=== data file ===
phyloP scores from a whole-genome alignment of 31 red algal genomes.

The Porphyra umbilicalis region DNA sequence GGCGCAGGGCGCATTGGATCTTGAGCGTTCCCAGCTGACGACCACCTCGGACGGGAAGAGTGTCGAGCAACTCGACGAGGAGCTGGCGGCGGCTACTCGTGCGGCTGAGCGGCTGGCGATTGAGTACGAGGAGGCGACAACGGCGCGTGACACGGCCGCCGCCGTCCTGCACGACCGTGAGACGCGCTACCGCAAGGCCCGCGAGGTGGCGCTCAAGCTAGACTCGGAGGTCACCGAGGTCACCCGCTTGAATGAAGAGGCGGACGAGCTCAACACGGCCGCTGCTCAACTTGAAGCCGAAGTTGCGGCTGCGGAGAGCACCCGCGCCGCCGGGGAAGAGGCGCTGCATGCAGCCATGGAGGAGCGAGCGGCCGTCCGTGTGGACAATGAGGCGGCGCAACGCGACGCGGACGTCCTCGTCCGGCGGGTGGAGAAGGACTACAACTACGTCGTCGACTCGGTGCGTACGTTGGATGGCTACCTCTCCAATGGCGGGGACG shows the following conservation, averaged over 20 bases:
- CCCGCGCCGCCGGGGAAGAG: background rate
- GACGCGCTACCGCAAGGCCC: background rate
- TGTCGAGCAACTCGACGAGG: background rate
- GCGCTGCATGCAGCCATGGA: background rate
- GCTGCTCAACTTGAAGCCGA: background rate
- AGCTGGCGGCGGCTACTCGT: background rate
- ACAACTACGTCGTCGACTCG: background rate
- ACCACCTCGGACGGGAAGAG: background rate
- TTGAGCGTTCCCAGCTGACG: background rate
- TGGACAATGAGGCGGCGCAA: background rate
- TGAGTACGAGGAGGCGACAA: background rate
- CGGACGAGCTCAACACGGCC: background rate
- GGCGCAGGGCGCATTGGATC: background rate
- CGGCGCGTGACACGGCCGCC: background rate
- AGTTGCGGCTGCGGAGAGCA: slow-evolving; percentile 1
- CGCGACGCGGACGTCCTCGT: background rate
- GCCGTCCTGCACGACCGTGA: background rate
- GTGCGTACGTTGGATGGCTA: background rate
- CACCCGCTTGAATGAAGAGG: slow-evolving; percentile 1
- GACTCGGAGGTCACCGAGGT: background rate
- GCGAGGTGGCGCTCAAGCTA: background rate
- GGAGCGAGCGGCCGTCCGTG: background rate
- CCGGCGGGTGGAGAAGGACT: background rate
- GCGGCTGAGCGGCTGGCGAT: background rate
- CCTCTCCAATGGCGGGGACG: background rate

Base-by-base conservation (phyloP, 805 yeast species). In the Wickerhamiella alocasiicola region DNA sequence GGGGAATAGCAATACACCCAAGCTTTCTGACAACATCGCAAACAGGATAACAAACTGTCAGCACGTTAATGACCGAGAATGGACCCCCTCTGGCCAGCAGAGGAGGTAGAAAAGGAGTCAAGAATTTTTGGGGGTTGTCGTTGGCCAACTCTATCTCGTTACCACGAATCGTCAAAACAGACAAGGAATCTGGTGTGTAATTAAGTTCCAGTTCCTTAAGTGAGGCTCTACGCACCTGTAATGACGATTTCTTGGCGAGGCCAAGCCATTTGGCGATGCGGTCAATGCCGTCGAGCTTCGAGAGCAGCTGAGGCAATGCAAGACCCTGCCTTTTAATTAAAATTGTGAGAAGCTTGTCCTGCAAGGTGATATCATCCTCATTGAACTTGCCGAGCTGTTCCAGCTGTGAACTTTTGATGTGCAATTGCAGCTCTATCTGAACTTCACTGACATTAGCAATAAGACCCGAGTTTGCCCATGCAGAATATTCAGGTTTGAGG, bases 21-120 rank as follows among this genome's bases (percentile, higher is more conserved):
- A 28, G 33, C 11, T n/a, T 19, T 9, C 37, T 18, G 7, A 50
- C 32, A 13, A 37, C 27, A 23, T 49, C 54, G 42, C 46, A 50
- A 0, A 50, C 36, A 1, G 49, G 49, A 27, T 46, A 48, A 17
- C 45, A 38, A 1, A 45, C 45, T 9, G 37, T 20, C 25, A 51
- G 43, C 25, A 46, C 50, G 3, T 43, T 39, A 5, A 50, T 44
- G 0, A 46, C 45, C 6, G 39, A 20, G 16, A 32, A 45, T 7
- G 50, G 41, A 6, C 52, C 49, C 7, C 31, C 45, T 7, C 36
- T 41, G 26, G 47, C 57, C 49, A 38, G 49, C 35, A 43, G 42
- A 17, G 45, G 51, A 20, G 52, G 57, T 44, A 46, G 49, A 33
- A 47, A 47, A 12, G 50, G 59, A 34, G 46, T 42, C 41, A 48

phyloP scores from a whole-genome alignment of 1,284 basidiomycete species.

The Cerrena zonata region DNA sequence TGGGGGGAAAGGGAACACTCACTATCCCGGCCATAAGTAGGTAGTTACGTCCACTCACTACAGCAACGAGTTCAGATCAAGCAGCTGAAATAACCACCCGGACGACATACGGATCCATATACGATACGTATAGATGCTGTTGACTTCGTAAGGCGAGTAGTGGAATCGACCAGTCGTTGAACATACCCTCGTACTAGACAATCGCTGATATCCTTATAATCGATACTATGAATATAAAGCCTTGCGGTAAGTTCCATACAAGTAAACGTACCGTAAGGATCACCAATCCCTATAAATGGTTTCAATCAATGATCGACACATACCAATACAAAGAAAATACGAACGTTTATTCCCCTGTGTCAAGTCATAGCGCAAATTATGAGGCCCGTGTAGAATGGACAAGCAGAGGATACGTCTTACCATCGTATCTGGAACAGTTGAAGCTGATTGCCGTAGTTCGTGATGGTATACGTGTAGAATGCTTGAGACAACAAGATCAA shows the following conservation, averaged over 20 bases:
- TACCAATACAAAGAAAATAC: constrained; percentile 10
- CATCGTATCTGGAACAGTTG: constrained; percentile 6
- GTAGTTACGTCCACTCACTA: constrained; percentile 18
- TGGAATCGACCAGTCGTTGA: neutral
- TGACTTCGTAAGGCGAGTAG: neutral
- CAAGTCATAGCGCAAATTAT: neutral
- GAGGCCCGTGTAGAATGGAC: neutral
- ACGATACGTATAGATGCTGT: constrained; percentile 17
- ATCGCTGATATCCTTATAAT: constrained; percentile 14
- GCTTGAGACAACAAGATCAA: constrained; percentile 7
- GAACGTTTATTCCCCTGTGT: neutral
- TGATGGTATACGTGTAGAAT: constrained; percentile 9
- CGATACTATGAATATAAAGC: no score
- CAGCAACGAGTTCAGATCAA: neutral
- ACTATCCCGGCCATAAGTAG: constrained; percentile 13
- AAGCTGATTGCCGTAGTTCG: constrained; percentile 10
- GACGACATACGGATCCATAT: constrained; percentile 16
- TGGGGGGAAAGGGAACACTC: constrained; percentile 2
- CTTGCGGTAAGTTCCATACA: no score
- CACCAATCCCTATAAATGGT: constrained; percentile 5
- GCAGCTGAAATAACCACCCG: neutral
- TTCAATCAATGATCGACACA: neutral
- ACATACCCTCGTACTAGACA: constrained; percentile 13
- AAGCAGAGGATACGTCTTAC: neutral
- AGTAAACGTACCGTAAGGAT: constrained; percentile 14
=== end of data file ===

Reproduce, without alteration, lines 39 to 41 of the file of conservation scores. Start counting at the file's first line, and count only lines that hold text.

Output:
phyloP scores from a whole-genome alignment of 1,284 basidiomycete species.

The Cerrena zonata region DNA sequence TGGGGGGAAAGGGAACACTCACTATCCCGGCCATAAGTAGGTAGTTACGTCCACTCACTACAGCAACGAGTTCAGATCAAGCAGCTGAAATAACCACCCGGACGACATACGGATCCATATACGATACGTATAGATGCTGTTGACTTCGTAAGGCGAGTAGTGGAATCGACCAGTCGTTGAACATACCCTCGTACTAGACAATCGCTGATATCCTTATAATCGATACTATGAATATAAAGCCTTGCGGTAAGTTCCATACAAGTAAACGTACCGTAAGGATCACCAATCCCTATAAATGGTTTCAATCAATGATCGACACATACCAATACAAAGAAAATACGAACGTTTATTCCCCTGTGTCAAGTCATAGCGCAAATTATGAGGCCCGTGTAGAATGGACAAGCAGAGGATACGTCTTACCATCGTATCTGGAACAGTTGAAGCTGATTGCCGTAGTTCGTGATGGTATACGTGTAGAATGCTTGAGACAACAAGATCAA shows the following conservation, averaged over 20 bases:
- TACCAATACAAAGAAAATAC: constrained; percentile 10